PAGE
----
I began to see coming back to the Club as an opportunity to be a brand new person. I had been feeling angry and anxious for as long as I could remember. But experiencing the kindness that Hilda and my peers so openly showed me at the Club just made me crave that feeling more. I told myself that if this was the way people treated me when I listened, when I followed the rules, when I was nice to others, then that’s exactly what I would do every single day from then on.
I started attending Boys & Girls Clubs of Harlingen daily for the next nine years. Everyone grew to know me and wanted to help me achieve my goals. From the staff to my peers, to the youngest kids, they became my mentors, my friends and my biggest cheering squad.
Hilda in particular was passionate about developing Club kids’ writing and public speaking skills from an early age. Many times, she organized Club competitions where we would write essays or give speeches to a panel of judges made up of alumni from the Club or adults in the community. When I wasn’t participating in (and winning!) those competitions, I was usually writing, reading or drawing.
I also found ways to give back to my community through Keystone Club, our Boys & Girls Club teen leadership development program. My favorite event that we hosted was the annual Thanksgiving Day dinner, where we’d all serve a meal to the public housing community.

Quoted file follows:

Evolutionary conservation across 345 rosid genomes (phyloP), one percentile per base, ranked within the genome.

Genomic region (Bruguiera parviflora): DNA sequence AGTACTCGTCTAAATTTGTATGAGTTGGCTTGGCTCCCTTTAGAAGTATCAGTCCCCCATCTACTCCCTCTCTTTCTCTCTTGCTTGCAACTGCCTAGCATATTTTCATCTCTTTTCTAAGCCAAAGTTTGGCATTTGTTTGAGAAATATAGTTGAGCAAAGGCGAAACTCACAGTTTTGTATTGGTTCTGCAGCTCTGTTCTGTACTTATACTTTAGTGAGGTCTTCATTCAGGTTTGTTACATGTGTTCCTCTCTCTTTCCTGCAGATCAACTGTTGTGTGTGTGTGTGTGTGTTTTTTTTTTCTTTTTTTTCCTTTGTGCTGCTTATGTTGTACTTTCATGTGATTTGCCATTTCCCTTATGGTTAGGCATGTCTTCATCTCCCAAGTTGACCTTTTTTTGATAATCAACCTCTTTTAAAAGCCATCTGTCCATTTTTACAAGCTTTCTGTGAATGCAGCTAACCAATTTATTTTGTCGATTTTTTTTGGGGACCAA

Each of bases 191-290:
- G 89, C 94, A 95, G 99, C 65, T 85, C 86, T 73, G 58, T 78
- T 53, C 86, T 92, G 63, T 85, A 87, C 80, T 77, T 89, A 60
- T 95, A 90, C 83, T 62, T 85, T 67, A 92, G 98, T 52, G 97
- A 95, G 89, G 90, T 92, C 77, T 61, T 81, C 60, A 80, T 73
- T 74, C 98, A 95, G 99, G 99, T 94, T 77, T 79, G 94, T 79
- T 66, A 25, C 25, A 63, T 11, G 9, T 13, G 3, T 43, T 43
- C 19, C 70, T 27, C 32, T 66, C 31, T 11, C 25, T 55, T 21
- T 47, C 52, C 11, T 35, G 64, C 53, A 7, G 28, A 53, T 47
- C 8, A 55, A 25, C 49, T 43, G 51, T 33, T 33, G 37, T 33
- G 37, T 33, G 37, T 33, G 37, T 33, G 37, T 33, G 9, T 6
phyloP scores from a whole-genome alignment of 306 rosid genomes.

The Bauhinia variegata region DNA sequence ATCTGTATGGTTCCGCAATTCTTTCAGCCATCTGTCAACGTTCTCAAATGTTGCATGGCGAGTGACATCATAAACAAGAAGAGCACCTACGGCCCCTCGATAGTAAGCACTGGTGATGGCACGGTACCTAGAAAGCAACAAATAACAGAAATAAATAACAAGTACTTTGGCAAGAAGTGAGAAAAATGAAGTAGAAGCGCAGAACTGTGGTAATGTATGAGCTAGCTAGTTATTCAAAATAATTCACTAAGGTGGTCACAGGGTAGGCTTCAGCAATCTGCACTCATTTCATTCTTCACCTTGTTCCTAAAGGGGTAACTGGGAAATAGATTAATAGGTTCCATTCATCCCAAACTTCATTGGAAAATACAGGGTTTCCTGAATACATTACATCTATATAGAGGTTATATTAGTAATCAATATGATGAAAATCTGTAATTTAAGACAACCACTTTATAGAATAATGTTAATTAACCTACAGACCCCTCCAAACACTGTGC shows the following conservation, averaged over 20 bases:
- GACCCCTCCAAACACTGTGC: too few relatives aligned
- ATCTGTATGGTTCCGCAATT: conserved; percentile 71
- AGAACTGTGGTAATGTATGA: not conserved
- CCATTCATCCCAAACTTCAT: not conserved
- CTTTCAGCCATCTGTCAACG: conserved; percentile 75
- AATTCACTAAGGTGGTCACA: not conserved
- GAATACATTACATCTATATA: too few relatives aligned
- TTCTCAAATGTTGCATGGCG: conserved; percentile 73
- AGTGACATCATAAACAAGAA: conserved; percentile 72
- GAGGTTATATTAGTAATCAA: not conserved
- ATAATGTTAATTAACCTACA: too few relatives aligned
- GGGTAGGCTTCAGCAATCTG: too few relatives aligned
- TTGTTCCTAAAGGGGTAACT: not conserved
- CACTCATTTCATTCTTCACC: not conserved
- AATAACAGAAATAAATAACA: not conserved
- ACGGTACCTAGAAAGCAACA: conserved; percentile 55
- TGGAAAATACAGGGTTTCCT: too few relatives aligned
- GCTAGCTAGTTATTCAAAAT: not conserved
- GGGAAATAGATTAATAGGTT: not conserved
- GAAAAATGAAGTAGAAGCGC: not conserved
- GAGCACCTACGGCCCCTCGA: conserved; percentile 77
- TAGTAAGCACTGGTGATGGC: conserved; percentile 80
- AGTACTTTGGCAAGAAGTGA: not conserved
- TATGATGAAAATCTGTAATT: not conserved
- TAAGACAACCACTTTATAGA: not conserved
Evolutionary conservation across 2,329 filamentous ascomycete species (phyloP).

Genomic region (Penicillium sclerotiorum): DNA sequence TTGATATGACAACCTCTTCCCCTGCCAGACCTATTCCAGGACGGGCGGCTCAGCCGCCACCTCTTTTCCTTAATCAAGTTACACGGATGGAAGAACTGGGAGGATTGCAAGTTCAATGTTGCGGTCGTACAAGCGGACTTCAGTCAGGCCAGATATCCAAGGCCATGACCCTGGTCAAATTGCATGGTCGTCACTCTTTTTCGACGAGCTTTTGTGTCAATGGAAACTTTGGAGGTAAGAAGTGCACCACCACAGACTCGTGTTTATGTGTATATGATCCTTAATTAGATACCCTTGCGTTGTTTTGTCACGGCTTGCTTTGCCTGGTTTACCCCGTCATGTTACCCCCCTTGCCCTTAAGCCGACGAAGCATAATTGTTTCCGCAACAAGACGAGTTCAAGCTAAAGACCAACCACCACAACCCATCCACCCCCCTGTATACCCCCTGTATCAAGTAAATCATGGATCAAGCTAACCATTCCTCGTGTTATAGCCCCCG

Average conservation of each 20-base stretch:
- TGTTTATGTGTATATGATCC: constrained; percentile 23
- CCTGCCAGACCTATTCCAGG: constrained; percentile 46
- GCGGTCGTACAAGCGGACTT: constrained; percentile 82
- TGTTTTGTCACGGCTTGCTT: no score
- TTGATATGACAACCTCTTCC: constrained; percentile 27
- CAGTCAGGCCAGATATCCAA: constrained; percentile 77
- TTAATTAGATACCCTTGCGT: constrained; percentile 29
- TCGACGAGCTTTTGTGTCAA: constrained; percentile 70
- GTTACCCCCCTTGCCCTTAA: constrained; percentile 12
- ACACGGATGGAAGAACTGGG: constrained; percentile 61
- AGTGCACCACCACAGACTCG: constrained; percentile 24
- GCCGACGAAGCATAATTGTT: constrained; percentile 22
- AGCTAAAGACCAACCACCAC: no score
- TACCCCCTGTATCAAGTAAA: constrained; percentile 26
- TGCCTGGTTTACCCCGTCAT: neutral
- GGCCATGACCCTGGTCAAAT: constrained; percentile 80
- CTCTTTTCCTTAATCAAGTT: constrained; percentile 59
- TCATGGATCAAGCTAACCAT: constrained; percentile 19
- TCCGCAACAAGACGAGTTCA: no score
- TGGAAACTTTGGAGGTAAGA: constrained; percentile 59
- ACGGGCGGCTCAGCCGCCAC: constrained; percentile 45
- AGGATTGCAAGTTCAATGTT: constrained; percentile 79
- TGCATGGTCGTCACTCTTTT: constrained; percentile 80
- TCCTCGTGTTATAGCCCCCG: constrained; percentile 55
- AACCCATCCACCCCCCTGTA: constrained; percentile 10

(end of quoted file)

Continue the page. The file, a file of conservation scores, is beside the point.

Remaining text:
As I got older, I realized how much I enjoyed leading activities for the younger kids and looking out for little ones who reminded me of myself on my first day at the Club. Hilda, again, noticed my potential as a leader, and by age 15, I had my first job as a junior staff member at the Club.
The more involved I got at the Club, the more I enjoyed every single second of it and the happiness I felt overflowed into other areas of my life. I became a straight A+ student, president of my high school’s National Honor Society and took dual-enrollment college classes. I was finally on my way to becoming the person I wanted to be, all because I gave the Club a second chance.
My siblings loved their time at the Club, too. My older brother loved to get in the game, whether it was basketball, pool or video games. My quieter middle sister expressed herself through arts and crafts while my youngest sister danced along with other girls to Zumba videos and “Just Dance” video game tournaments. It was truly a place where all of us could have fun in our own ways. Today, all of them are still involved at the Club, with my brother working as a staff member while going to college and my younger sisters still attending as members and occasionally working as scorekeepers in official Club games.
And for me? My favorite part of my Boys & Girls Club was Hilda, the woman who took me under her wing.
While my days at the Boys & Girls Club and at school had gotten brighter, at home our situation was still difficult. My mom is an immigrant whose education was cut short after third grade. My whole life, our family relied on public housing and survived off food stamps.